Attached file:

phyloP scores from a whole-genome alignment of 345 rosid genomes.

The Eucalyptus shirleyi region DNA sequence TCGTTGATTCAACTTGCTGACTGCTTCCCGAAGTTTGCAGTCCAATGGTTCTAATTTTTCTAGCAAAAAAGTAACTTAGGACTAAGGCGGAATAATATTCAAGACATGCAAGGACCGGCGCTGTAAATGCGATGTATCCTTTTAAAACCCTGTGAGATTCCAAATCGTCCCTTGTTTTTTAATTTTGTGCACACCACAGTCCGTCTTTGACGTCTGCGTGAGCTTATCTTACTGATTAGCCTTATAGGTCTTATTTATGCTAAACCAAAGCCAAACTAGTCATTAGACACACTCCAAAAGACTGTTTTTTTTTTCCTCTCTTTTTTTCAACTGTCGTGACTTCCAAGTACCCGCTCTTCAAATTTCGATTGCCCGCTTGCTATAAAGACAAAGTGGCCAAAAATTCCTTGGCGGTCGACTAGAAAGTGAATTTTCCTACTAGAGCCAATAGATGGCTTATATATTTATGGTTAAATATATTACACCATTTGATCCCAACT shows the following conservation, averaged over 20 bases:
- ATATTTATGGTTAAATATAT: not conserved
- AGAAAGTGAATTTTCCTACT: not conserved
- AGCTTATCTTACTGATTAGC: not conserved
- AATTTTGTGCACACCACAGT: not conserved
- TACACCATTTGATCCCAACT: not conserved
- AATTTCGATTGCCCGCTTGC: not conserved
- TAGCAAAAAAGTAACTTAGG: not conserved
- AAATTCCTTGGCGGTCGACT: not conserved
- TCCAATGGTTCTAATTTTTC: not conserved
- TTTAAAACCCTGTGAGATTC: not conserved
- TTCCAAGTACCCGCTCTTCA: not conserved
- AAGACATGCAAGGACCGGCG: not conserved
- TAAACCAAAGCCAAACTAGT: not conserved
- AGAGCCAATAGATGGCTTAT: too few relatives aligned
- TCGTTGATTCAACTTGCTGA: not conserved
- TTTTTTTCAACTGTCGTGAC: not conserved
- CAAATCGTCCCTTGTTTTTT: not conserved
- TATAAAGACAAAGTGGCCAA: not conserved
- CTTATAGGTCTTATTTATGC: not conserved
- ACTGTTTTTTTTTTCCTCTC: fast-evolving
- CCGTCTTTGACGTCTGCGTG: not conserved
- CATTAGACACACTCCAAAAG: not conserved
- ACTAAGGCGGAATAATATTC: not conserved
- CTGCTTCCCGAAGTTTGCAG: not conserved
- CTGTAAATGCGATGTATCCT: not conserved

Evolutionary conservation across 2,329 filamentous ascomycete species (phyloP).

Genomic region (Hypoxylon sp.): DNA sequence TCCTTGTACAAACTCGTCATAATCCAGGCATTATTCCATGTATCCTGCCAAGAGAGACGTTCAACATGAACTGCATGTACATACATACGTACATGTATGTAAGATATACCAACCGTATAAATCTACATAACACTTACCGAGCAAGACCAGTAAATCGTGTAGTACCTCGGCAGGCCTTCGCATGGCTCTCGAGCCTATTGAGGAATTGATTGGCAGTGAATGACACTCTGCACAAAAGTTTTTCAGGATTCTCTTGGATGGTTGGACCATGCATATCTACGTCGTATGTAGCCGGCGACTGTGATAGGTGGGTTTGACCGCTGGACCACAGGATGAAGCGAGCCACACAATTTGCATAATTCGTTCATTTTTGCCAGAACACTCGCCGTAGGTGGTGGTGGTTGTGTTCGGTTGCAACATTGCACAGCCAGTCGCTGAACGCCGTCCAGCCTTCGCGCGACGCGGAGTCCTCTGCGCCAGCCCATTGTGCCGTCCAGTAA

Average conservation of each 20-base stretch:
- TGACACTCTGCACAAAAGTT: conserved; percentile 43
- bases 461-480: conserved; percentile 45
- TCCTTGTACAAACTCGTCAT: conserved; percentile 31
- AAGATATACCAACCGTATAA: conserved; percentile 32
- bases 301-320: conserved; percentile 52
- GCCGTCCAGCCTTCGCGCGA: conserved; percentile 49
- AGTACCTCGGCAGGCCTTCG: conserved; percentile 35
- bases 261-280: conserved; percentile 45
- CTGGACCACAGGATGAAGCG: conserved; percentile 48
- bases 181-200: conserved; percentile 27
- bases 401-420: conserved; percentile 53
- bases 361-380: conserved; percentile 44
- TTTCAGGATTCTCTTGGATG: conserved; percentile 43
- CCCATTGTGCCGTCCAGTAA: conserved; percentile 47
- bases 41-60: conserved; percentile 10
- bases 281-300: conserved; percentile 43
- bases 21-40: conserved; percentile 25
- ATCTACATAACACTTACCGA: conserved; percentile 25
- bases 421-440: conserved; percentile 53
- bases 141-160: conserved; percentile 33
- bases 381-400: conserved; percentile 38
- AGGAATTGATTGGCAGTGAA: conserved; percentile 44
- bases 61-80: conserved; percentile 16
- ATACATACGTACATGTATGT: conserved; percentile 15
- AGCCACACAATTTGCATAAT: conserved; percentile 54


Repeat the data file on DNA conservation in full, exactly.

phyloP scores from a whole-genome alignment of 345 rosid genomes.

The Eucalyptus shirleyi region DNA sequence TCGTTGATTCAACTTGCTGACTGCTTCCCGAAGTTTGCAGTCCAATGGTTCTAATTTTTCTAGCAAAAAAGTAACTTAGGACTAAGGCGGAATAATATTCAAGACATGCAAGGACCGGCGCTGTAAATGCGATGTATCCTTTTAAAACCCTGTGAGATTCCAAATCGTCCCTTGTTTTTTAATTTTGTGCACACCACAGTCCGTCTTTGACGTCTGCGTGAGCTTATCTTACTGATTAGCCTTATAGGTCTTATTTATGCTAAACCAAAGCCAAACTAGTCATTAGACACACTCCAAAAGACTGTTTTTTTTTTCCTCTCTTTTTTTCAACTGTCGTGACTTCCAAGTACCCGCTCTTCAAATTTCGATTGCCCGCTTGCTATAAAGACAAAGTGGCCAAAAATTCCTTGGCGGTCGACTAGAAAGTGAATTTTCCTACTAGAGCCAATAGATGGCTTATATATTTATGGTTAAATATATTACACCATTTGATCCCAACT shows the following conservation, averaged over 20 bases:
- ATATTTATGGTTAAATATAT: not conserved
- AGAAAGTGAATTTTCCTACT: not conserved
- AGCTTATCTTACTGATTAGC: not conserved
- AATTTTGTGCACACCACAGT: not conserved
- TACACCATTTGATCCCAACT: not conserved
- AATTTCGATTGCCCGCTTGC: not conserved
- TAGCAAAAAAGTAACTTAGG: not conserved
- AAATTCCTTGGCGGTCGACT: not conserved
- TCCAATGGTTCTAATTTTTC: not conserved
- TTTAAAACCCTGTGAGATTC: not conserved
- TTCCAAGTACCCGCTCTTCA: not conserved
- AAGACATGCAAGGACCGGCG: not conserved
- TAAACCAAAGCCAAACTAGT: not conserved
- AGAGCCAATAGATGGCTTAT: too few relatives aligned
- TCGTTGATTCAACTTGCTGA: not conserved
- TTTTTTTCAACTGTCGTGAC: not conserved
- CAAATCGTCCCTTGTTTTTT: not conserved
- TATAAAGACAAAGTGGCCAA: not conserved
- CTTATAGGTCTTATTTATGC: not conserved
- ACTGTTTTTTTTTTCCTCTC: fast-evolving
- CCGTCTTTGACGTCTGCGTG: not conserved
- CATTAGACACACTCCAAAAG: not conserved
- ACTAAGGCGGAATAATATTC: not conserved
- CTGCTTCCCGAAGTTTGCAG: not conserved
- CTGTAAATGCGATGTATCCT: not conserved

Evolutionary conservation across 2,329 filamentous ascomycete species (phyloP).

Genomic region (Hypoxylon sp.): DNA sequence TCCTTGTACAAACTCGTCATAATCCAGGCATTATTCCATGTATCCTGCCAAGAGAGACGTTCAACATGAACTGCATGTACATACATACGTACATGTATGTAAGATATACCAACCGTATAAATCTACATAACACTTACCGAGCAAGACCAGTAAATCGTGTAGTACCTCGGCAGGCCTTCGCATGGCTCTCGAGCCTATTGAGGAATTGATTGGCAGTGAATGACACTCTGCACAAAAGTTTTTCAGGATTCTCTTGGATGGTTGGACCATGCATATCTACGTCGTATGTAGCCGGCGACTGTGATAGGTGGGTTTGACCGCTGGACCACAGGATGAAGCGAGCCACACAATTTGCATAATTCGTTCATTTTTGCCAGAACACTCGCCGTAGGTGGTGGTGGTTGTGTTCGGTTGCAACATTGCACAGCCAGTCGCTGAACGCCGTCCAGCCTTCGCGCGACGCGGAGTCCTCTGCGCCAGCCCATTGTGCCGTCCAGTAA

Average conservation of each 20-base stretch:
- TGACACTCTGCACAAAAGTT: conserved; percentile 43
- bases 461-480: conserved; percentile 45
- TCCTTGTACAAACTCGTCAT: conserved; percentile 31
- AAGATATACCAACCGTATAA: conserved; percentile 32
- bases 301-320: conserved; percentile 52
- GCCGTCCAGCCTTCGCGCGA: conserved; percentile 49
- AGTACCTCGGCAGGCCTTCG: conserved; percentile 35
- bases 261-280: conserved; percentile 45
- CTGGACCACAGGATGAAGCG: conserved; percentile 48
- bases 181-200: conserved; percentile 27
- bases 401-420: conserved; percentile 53
- bases 361-380: conserved; percentile 44
- TTTCAGGATTCTCTTGGATG: conserved; percentile 43
- CCCATTGTGCCGTCCAGTAA: conserved; percentile 47
- bases 41-60: conserved; percentile 10
- bases 281-300: conserved; percentile 43
- bases 21-40: conserved; percentile 25
- ATCTACATAACACTTACCGA: conserved; percentile 25
- bases 421-440: conserved; percentile 53
- bases 141-160: conserved; percentile 33
- bases 381-400: conserved; percentile 38
- AGGAATTGATTGGCAGTGAA: conserved; percentile 44
- bases 61-80: conserved; percentile 16
- ATACATACGTACATGTATGT: conserved; percentile 15
- AGCCACACAATTTGCATAAT: conserved; percentile 54